We discussed this topic earlier in the Special Features section, but since it has a major impact on picture quality, I wanted to spend a little more time discussing the topic and provide some additional photos showing what a difference the pixel shifting can make.
This Epson projector, thanks to its ability to process and pixel shift 1080 and WUXGA (2K) content, produces images that simply look sharper than the typical WUXGA projector.
Having pixel shifting would enhance the Pro L1755UNL’s value proposition compared to other commercial WUXGA projectors, even if it couldn’t handle 4K content.
It is true that the sharpness and detail providing pixel shifting 2K content will not match the sharpness and detail of true 4K material, so it is great that the Pro L1755UNL can also accept a nature 4K signal at up to 60FPS. True 4K content is processed and pixel shifting is applied to produce a sharper looking image. Since the projector’s native resolution is approximately 2.3 MP, it won’t be as sharp/detailed as a true 4K projector (8.8 MP resolution).
So could the Epson’s ability to process and pixel shift true 4K content be enough for someone to choose it over a true 4K projector when the need is for projecting native 4K content? In many cases, the answer could be yes, especially when cost is considered an important factor.
The images above are screenshots of projected 4K material. First are close ups showing the same image with Pixel Shifting Off and On. They really highlight how much this feature increases the clarity and detail of a WUXGA projector. While most 4K material just doesn’t contain enough fine details to see the difference between 4K and Pixel Shifting at a distance, the difference is noticeable in 4K content containing thin lines and small text. While Pixel Shifting does provide more clarity the Pro L1775UNL still can’t match the resolution provided by my reference native 4K projector.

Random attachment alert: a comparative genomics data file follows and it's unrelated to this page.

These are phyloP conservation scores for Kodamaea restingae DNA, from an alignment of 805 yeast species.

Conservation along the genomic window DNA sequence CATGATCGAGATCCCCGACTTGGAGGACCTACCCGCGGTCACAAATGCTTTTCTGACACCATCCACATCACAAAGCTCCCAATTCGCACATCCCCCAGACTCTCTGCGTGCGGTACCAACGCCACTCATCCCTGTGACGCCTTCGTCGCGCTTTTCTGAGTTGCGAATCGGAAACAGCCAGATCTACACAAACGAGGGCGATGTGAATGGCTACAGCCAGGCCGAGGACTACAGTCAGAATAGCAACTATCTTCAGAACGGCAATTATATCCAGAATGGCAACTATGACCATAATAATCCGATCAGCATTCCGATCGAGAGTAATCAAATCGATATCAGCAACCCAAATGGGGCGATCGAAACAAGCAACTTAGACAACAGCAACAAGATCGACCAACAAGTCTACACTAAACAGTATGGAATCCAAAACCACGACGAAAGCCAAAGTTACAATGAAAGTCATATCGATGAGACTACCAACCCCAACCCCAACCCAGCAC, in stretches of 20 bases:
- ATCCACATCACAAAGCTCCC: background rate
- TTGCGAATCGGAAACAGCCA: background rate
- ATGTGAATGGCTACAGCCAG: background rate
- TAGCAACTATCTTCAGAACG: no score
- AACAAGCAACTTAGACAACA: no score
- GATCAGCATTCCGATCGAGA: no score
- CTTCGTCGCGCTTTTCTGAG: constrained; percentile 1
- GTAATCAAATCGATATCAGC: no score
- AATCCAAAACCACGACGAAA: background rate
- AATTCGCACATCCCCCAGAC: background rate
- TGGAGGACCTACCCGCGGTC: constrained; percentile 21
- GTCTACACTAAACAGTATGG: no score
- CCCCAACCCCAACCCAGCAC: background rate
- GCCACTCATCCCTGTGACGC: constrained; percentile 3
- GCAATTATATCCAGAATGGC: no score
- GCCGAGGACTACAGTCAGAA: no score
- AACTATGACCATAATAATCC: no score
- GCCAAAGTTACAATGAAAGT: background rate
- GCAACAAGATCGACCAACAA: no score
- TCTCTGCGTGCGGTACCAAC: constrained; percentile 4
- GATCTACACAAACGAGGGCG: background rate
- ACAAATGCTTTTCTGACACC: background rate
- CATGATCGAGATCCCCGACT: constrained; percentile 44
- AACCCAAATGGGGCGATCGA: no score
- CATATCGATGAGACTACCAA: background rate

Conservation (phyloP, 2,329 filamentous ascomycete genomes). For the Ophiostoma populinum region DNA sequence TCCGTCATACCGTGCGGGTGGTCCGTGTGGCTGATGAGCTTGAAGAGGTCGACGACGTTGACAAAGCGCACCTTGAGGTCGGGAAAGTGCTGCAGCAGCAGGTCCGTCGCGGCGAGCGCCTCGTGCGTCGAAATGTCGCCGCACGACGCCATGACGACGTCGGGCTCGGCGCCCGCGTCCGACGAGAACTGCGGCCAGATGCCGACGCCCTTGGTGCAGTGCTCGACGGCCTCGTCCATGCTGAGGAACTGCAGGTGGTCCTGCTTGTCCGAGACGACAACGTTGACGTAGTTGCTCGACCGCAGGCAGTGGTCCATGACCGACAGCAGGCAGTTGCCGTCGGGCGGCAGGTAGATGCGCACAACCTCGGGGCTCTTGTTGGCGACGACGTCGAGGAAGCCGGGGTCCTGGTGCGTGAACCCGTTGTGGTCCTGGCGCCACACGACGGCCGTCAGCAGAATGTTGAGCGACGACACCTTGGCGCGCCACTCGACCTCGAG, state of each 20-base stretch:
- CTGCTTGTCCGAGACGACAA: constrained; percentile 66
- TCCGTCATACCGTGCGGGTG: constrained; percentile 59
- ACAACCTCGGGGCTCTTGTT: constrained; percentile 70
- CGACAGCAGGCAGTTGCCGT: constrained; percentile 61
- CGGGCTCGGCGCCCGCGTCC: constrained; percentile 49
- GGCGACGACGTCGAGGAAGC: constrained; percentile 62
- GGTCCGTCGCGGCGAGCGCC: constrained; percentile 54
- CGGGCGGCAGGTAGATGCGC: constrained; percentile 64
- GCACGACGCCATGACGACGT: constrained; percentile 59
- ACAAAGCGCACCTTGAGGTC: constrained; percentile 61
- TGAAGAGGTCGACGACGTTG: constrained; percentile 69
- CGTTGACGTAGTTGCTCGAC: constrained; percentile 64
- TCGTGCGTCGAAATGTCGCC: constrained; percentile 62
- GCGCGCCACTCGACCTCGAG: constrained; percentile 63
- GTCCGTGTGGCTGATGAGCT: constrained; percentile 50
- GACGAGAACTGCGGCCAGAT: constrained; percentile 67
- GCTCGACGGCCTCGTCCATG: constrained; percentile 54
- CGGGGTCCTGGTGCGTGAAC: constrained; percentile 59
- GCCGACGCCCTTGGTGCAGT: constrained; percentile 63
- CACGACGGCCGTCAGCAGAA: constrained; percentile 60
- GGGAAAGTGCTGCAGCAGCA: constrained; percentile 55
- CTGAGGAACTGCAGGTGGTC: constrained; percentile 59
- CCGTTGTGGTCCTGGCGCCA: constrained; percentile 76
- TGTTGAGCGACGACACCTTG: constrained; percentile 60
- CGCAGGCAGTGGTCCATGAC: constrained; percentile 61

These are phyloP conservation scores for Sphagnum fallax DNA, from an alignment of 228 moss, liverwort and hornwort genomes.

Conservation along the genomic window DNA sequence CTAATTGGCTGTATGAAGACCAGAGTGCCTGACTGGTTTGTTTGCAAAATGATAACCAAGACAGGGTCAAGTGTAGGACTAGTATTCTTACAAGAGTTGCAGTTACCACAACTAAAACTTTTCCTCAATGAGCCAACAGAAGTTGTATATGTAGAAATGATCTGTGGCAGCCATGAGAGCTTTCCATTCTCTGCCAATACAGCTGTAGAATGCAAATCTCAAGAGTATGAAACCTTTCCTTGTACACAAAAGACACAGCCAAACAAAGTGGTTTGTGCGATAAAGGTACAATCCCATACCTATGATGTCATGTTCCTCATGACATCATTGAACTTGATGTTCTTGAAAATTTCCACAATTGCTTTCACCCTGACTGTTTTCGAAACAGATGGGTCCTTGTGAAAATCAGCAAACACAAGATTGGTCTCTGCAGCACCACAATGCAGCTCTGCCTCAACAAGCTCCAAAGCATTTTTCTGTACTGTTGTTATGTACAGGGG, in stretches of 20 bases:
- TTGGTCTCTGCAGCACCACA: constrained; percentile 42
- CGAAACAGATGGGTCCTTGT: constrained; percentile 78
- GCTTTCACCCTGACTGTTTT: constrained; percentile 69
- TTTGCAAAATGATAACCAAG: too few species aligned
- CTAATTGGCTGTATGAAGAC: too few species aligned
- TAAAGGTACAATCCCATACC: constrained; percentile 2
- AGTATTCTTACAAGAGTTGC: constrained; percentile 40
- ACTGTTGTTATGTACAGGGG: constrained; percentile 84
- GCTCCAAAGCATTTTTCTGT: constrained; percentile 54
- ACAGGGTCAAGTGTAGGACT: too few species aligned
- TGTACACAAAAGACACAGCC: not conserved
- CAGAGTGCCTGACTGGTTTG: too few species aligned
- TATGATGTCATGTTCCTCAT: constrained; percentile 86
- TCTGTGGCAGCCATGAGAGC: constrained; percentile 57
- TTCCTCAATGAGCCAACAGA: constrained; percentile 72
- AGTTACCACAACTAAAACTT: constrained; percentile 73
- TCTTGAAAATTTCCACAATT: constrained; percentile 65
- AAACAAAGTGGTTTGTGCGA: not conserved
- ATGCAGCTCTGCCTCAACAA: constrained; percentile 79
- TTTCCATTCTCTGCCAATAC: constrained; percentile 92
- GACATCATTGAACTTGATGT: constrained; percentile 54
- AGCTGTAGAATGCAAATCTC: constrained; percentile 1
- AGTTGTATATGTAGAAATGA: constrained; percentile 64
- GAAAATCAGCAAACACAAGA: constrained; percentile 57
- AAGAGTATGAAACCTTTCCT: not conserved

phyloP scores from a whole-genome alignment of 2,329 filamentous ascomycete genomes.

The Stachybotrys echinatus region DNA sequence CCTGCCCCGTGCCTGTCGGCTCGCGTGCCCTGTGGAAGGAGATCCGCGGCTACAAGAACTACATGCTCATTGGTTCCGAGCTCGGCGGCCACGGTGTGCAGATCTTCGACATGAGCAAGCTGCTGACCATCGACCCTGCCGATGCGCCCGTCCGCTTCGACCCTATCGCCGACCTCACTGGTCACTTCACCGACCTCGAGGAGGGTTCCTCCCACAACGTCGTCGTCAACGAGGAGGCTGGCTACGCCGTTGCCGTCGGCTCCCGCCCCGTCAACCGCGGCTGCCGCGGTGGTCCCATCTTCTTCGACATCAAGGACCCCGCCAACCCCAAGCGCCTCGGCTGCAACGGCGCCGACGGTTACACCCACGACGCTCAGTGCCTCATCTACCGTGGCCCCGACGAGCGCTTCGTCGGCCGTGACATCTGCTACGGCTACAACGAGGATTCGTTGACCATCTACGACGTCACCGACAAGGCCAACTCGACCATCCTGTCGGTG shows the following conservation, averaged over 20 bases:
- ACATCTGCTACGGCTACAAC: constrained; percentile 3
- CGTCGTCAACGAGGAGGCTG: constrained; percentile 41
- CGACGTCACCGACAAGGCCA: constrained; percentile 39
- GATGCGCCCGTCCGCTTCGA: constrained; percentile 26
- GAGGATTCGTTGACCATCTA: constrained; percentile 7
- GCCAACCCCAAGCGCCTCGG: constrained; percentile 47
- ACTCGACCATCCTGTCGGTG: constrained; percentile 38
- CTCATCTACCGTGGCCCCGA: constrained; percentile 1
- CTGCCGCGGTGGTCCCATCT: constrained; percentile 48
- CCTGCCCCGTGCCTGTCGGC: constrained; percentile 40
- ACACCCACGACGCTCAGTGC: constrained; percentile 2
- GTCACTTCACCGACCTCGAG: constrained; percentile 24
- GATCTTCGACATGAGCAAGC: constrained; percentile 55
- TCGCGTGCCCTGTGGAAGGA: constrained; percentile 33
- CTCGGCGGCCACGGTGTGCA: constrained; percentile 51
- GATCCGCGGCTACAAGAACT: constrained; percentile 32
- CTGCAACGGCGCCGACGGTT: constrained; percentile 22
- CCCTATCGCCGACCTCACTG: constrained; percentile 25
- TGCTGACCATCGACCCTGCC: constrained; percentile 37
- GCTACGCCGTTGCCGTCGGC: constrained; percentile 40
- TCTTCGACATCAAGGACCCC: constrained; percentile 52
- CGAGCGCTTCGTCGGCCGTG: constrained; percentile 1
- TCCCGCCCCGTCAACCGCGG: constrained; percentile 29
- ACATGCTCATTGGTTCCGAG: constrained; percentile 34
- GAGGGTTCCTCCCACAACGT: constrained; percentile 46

As also mentioned earlier, a 6000 lumen 4K projector is in the $50K and up range so due solely to cost it is likely that some AV/IT decision makers may choose the Pro L1755UNL over native 4K even if the content being shown is primarily 4K. In many situations, the average person, at most viewing distances, couldn’t discern the difference between a 2K pixel shifting projector and a true 4K unit. So, unless you are really close to the screen looking at highly detailed 4K material, a true 4K project may not be worth the price premium.
Tough call, but with current true 4K non-home theater projectors being as expensive as they are, I suspect that projectors like this Epson will win a high percentage of 4K capable projectors’ market share. This will be true until we see dramatic price drops in the true 4K large venue projectors to make them more price competitive. After all, the Pro L1755UNL is less than half the price of a current true 4K, 6000 lumen model, yet it produces 15,000 lumens making it 2 ½ times as bright! In many situations the benefit of extra brightness far exceeds the benefits of additional resolution.
Bottom Line: Epson Pro L1755UNL’s picture quality is obviously enhanced by all this 4K processing, and pixel shifting. While the difference seen in our example images varies from subtle to blatant, the content projected always looks better with pixel shifting On compared to pixel shifting Off. It is true that a comparable 4K projector does offer higher resolution, but they cost 4-8 times more than this pixel shifting 2K projector. True 4K projectors are going to be hard to justify in most situations even when 4K content will be used.
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